The immigration issue is often shuffled into the "social issues" rubric of American politics, but it is essentially an economic issue. Enforcing a legal regime that keeps a huge number of people participating in the lower rungs of the economy outside of labor law protections has a profound ripple effect. It weakens the bargaining ability of other workers and on a basic level denies some pretty elemental human rights to a lot of people. Mass deportations is neither feasible nor moral; and big business would despair at any move like that, given how much so many industries (particularly light manufacturing, agriculture, and construction) rely on cheap immigrant labor.

What is clear is that the current system is wholly unsustainable. Horror stories of immigrant (and some citizen) treatment by Immigration and Customs Enforcement (ICE) have bubbled to the surface over the last year; potentially illegal coordination between local governments and ICE have caused friction between law enforcement and immigrant communities. Last fiscal year, ICE gained the dubious distinction of becoming the largest detention system in the United States:

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Ramsin Canon / Comments (2)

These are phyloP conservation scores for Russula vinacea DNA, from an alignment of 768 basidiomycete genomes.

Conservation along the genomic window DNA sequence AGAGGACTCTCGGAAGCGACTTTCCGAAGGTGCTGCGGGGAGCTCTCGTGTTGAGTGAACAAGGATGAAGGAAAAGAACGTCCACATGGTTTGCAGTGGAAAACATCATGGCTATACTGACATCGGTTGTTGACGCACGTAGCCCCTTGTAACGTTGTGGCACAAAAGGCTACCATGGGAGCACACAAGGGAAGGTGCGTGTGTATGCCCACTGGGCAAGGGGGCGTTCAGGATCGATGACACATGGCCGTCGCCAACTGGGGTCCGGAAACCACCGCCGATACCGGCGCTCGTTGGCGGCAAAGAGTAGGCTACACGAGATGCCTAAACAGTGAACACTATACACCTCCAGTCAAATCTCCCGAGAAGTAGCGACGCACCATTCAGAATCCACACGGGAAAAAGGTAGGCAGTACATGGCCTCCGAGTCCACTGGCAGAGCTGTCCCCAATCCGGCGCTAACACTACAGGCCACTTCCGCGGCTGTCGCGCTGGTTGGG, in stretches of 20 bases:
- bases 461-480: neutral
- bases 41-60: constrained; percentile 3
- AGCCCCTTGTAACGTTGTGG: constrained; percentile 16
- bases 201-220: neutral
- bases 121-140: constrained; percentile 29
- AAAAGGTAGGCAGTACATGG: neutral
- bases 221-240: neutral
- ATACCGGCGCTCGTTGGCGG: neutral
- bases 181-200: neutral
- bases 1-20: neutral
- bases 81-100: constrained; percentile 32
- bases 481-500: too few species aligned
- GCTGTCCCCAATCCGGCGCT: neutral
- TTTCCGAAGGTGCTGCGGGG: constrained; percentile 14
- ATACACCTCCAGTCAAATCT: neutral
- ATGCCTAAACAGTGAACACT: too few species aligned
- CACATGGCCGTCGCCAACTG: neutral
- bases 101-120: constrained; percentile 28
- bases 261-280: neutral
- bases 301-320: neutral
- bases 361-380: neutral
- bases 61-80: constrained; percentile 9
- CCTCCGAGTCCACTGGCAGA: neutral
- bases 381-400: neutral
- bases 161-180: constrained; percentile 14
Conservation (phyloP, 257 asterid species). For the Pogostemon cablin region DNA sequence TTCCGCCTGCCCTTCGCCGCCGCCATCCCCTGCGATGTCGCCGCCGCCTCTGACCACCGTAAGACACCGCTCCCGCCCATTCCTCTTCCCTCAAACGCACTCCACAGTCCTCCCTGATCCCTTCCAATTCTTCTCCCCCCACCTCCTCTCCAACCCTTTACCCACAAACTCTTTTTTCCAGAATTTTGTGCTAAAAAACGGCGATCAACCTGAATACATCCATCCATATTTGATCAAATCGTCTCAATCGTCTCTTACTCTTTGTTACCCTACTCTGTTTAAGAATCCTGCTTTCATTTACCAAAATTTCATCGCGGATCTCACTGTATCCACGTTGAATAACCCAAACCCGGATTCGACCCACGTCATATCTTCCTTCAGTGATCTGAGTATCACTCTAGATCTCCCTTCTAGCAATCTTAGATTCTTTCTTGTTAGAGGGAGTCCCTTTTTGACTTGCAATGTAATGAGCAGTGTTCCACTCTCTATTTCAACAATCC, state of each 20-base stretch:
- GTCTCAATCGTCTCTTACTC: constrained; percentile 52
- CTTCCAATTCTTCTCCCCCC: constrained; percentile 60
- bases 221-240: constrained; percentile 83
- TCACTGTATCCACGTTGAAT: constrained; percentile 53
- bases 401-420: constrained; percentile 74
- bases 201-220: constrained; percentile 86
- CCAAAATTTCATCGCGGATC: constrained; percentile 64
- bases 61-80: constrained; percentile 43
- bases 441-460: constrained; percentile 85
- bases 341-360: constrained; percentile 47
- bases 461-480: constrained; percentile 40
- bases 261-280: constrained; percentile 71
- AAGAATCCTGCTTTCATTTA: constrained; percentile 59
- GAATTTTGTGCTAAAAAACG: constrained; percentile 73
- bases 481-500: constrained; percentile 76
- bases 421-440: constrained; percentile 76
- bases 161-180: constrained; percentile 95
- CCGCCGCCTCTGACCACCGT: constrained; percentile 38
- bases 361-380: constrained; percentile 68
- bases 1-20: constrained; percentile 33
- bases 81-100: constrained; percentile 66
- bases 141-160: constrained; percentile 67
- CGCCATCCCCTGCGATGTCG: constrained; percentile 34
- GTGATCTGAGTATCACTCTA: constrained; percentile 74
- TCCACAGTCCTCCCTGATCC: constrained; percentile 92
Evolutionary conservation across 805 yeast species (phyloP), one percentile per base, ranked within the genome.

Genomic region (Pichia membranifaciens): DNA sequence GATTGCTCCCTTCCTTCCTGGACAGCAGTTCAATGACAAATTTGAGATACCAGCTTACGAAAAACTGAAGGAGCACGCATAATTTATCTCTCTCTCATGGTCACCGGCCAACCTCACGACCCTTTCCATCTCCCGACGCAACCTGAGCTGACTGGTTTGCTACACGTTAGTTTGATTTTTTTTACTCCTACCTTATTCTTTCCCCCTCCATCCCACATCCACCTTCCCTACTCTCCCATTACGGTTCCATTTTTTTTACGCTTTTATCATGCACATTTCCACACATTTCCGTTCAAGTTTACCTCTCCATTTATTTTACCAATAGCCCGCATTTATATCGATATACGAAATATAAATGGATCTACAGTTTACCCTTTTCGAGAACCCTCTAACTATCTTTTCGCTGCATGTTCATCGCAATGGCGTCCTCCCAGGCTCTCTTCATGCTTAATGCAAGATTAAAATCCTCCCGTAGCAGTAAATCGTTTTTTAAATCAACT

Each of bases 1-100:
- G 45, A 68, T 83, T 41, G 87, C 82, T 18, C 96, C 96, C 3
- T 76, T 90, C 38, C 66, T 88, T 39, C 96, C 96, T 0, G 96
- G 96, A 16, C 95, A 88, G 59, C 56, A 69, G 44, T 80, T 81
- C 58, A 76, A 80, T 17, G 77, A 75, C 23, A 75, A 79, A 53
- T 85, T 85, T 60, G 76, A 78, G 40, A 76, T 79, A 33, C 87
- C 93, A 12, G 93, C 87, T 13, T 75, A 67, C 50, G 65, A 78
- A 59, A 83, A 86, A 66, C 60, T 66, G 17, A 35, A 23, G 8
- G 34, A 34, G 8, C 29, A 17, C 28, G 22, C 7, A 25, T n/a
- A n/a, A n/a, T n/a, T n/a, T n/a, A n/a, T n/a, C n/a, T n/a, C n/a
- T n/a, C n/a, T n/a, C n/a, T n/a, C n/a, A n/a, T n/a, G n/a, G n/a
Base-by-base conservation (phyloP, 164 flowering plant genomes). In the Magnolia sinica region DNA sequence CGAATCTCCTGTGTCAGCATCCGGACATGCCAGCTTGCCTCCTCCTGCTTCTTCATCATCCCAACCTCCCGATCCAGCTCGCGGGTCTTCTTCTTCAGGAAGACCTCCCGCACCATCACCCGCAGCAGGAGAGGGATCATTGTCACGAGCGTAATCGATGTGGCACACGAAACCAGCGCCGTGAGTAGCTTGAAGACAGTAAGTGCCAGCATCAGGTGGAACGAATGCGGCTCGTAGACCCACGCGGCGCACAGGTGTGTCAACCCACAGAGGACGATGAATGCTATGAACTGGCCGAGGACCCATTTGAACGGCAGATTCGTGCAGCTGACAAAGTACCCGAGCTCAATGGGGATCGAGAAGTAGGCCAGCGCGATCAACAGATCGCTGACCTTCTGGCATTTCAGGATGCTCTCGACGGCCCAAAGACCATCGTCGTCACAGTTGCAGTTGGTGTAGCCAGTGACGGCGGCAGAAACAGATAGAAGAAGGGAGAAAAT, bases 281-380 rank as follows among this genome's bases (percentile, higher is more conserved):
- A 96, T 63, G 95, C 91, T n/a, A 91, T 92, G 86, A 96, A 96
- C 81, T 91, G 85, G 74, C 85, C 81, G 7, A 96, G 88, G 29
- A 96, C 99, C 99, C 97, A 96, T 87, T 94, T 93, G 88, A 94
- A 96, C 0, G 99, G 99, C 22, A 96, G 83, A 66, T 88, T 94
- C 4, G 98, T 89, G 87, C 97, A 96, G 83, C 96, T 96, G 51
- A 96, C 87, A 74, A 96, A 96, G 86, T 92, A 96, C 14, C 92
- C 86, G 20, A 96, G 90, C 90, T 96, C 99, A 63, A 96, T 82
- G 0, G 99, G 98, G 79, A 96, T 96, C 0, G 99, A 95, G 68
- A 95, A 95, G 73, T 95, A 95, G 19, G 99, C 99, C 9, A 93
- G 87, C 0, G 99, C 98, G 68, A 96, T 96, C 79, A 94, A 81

GLBT Mon Dec 07 2009

Illinois Democrats Put Off LGBT Rights...Again

[Editor's note: This op-ed was submitted by Patrick F. Kelly]

Gays and lesbians can go ahead and scratch Civil Unions off their holiday wish list this season, as a Nov. 30 deadline for moving on Civil Unions legislation passed with almost no action by the Democratic-controlled Illinois legislature -- except to create a new deadline nearly half a year away.

The fact that the deadline was missed comes as no surprise, considering the state legislature has been adjourned for weeks and is not scheduled to meet again until Jan. 12. Still, this is just one more turn in a complex holding pattern the state Democrats have locked this bill into.

The Nov. 30 deadline was set near the end of the Spring legislative session. For months prior to that, the state House had sat on HB2234, a Civil Unions bill proposed by Rep. Greg Harris, an openly gay Democrat serving Chicago's North Side.

Then all the sudden on May 26, there was a political earthquake in California. The California Supreme Court upheld Proposition 8, a controversial ballot initiative that banned gay marriage in the state. Gays and lesbians throughout the nation were stunned, frustrated, even angry. In Chicago's Lakeview neighborhood, the heart of Chicago's gay community, protesters gathered on the streets and demanded justice.

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Ramsin Canon / Comments (3)

GLBT Tue Sep 08 2009

Windy City Times on Giannoulias' GLBT Positions

The Windy City Times offers a preview of their piece detailing US Senate Candidate Alexi Giannoulias' positions on GLBT issues.